Legend holds that the world’s biggest Bible is the work of the devil
How does one gauge the value of a soul? Faust learned this lesson the hard way, by selling his soul and then regretting it. American musician Robert Johnson supposedly sold his soul in order to become the best guitar player the blues had ever seen.
To the Bohemian monk who created the Codex Gigas, otherwise known as the Devil’s Bible, legend has it the price of his soul was worth the one night it took to create the biggest medieval book in the world.
The Devil’s Bible was taken as war booty from a small monastery in Podlažice, near Chrudim, by the Swedish Army during the Thirty Years’ War. For the past 359 years, it’s been on display in the National Library of Sweden. And now it’s coming back — albeit only temporarily, in a special exhibit at the National Library in Prague that opens Sept. 20 and runs through Jan. 6.
The air of mystery surrounding this amazing artifact has been deepened by the National Library’s refusal to say a single word about the exhibit prior to a press conference Sept. 18. But the basic facts about the book are well-known.
Made of the skins of about 160 animals — some say donkeys, others say calves — the manuscript measures a king-size 90 x 50 x 22 centimeters (roughly 36 x 20 x 9 inches) and weighs 75 kilos (165 pounds), requiring two people to lift it.
According to the National Library’s Web site (www.nkp.cz), legend holds that a monk was sentenced to be buried alive for a breach in Benedictine conduct. In order to forgo his punishment, he agreed to make the most magnificent book the world had ever seen in honor of his brotherhood. The catch was that he was given just one night to complete this Herculean task.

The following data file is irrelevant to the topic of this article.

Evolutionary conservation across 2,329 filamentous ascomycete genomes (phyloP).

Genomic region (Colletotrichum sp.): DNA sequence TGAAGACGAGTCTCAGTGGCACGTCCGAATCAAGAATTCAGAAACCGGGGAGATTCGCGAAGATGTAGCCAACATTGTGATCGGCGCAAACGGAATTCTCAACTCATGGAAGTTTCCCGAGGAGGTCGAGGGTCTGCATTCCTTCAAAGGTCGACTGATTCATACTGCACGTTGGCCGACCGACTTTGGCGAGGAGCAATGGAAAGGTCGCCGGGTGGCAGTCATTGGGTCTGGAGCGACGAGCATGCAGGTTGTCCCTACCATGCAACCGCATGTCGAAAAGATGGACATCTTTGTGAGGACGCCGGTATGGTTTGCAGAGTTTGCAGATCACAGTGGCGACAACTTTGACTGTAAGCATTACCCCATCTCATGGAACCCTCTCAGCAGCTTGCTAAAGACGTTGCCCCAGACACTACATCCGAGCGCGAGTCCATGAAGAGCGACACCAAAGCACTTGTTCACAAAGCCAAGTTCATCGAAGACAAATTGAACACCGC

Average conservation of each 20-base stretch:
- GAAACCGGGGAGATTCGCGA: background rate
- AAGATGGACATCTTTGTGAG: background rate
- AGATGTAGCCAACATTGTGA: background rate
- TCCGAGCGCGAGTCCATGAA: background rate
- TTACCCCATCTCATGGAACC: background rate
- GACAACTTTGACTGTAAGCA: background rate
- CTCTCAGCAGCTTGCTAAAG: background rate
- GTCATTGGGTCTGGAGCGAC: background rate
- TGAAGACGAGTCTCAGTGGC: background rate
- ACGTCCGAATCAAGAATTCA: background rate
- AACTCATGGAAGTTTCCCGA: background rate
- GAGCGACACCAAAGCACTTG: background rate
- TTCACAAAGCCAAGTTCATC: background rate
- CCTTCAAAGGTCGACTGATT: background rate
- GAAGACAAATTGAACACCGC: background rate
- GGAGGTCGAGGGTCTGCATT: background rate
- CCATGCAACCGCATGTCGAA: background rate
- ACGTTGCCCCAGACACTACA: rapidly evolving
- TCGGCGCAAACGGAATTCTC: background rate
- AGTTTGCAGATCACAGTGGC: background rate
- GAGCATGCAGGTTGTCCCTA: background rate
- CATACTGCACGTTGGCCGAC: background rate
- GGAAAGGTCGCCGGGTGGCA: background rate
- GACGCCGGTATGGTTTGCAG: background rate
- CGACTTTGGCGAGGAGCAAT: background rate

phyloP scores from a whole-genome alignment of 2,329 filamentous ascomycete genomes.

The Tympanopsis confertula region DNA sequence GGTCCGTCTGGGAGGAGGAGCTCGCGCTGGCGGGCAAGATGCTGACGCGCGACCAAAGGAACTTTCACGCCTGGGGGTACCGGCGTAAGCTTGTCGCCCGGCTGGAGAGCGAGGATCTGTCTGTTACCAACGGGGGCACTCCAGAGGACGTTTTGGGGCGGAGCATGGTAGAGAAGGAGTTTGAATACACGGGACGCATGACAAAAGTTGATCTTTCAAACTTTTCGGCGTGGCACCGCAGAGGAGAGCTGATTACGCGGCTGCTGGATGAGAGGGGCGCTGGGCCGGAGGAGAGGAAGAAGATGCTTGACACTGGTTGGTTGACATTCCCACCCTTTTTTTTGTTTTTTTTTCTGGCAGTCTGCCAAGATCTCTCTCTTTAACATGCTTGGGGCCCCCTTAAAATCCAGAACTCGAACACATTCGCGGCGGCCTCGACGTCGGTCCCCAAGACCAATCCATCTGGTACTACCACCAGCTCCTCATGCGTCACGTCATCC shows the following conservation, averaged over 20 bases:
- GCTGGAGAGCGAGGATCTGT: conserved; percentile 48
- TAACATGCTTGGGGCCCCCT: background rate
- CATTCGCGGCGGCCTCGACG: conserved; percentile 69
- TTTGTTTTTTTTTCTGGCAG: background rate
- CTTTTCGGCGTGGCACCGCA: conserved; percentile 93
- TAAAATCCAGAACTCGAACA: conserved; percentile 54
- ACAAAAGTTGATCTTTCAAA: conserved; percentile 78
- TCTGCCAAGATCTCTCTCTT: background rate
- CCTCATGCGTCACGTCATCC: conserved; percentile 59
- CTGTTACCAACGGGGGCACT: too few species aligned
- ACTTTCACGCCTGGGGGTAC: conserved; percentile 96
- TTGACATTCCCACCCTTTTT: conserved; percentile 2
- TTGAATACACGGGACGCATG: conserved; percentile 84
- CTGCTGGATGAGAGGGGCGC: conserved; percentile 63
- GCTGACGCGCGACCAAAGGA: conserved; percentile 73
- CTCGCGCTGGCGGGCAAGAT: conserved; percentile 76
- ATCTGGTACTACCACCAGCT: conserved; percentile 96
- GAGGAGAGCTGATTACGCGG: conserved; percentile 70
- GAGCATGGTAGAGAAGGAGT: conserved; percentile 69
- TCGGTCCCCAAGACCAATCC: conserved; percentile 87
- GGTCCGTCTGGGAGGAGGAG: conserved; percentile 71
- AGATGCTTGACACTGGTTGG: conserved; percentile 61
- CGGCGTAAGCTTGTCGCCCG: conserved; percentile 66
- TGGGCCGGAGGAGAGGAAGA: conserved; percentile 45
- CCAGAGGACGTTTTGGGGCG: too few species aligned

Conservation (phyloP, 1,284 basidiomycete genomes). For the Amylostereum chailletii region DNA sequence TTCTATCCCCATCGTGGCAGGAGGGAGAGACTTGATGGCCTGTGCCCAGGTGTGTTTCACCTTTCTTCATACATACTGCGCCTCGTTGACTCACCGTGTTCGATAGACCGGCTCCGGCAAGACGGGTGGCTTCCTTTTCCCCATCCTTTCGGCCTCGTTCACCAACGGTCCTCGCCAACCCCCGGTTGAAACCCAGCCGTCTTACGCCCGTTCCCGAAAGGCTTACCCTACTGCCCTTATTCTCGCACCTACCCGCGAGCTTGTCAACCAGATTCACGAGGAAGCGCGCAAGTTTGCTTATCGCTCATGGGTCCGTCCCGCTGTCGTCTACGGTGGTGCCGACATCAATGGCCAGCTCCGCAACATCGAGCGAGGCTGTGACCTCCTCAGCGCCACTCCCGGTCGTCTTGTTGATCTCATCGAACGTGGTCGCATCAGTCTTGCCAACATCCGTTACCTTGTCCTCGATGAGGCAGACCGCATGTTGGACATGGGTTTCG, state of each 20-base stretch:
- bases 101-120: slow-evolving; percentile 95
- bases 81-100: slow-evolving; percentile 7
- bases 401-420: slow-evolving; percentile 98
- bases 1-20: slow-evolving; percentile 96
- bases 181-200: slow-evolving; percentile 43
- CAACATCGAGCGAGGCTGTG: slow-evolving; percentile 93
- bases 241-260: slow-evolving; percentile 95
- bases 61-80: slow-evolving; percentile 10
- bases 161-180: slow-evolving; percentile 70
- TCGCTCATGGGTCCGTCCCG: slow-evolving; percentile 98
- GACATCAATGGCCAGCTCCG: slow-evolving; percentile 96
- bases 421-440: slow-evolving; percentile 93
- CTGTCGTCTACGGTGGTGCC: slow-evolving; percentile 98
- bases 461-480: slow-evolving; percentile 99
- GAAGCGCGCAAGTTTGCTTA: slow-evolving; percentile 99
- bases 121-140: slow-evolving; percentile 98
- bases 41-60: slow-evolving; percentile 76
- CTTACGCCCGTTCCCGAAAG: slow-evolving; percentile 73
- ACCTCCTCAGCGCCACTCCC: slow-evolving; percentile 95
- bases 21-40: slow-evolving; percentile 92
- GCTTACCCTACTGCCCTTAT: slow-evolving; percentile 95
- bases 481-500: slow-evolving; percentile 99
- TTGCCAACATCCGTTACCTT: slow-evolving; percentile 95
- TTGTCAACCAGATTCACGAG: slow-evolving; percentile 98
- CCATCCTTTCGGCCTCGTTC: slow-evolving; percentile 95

Around midnight, the monk realized he would not be able to finish by daylight, so he invoked the devil to help him, selling his soul in the process. As a tribute to his helper, the monk included a quirky image of the devil within the manuscript, thus giving the book its nickname.
The real story of the Codex Gigas is not fully known, but no less intriguing. Although there are no records of the origins of the book or its author, the first mention of the Codex Gigas appeared in the year 1295. However, the National Library Web site notes it is very likely that the Devil’s Bible dates to as early as 1229. Scholars believe the book was most likely the life’s work of one scribe, who is estimated to have spent 20 years or more creating it. The unity of the writing, as well as the synchronization of the overall composition and minute details, supports the idea that it was the work of a single person.
The leather parchment pages contain both the Old and New Testaments of the Bible in pre-Vulgate Latin and much more: a Penitential (a priest’s manual of sins and suitable penance); Isidore of Seville’s Etymologiae, a 20-volume encyclopedia from the seventh century; Josephus’ Antiquities of the Jews; a necrology of the Podlažice monastery as well as a list of all the living monks in Podlažice; and numerous texts of mystical incantations for everything from curing illnesses to catching thieves.
In terms of local history, perhaps the most significant entry is the Chronicle of Bohemia (Chronica Bohemorum), written by Cosmas of Prague, which details major points of Bohemian history and genealogy.
While the secrecy surrounding the return of the Devil’s Bible is intriguing and curious, it’s not entirely inappropriate. Years ago, the Codex Gigas was attacked while on display in the National Library of Sweden; details of that event are still sketchy. Access to the book’s various incantations has always been restricted. And the fact that a primarily religious work includes codified pagan and mystical beliefs makes the book an extremely rare and even more bizarre artifact.
Whatever else lies hidden in its pages and the arrangements for the exhibition will presumably be unveiled when the Codex Gigas goes on display Sept. 20. It will be in a special vault, with a complementary exhibition on the book’s “dramatic journey” from its original home in Podlažice to its current resting place in Sweden.
As hush-hush as the advance preparation has been, this unique exhibit is already a must-see.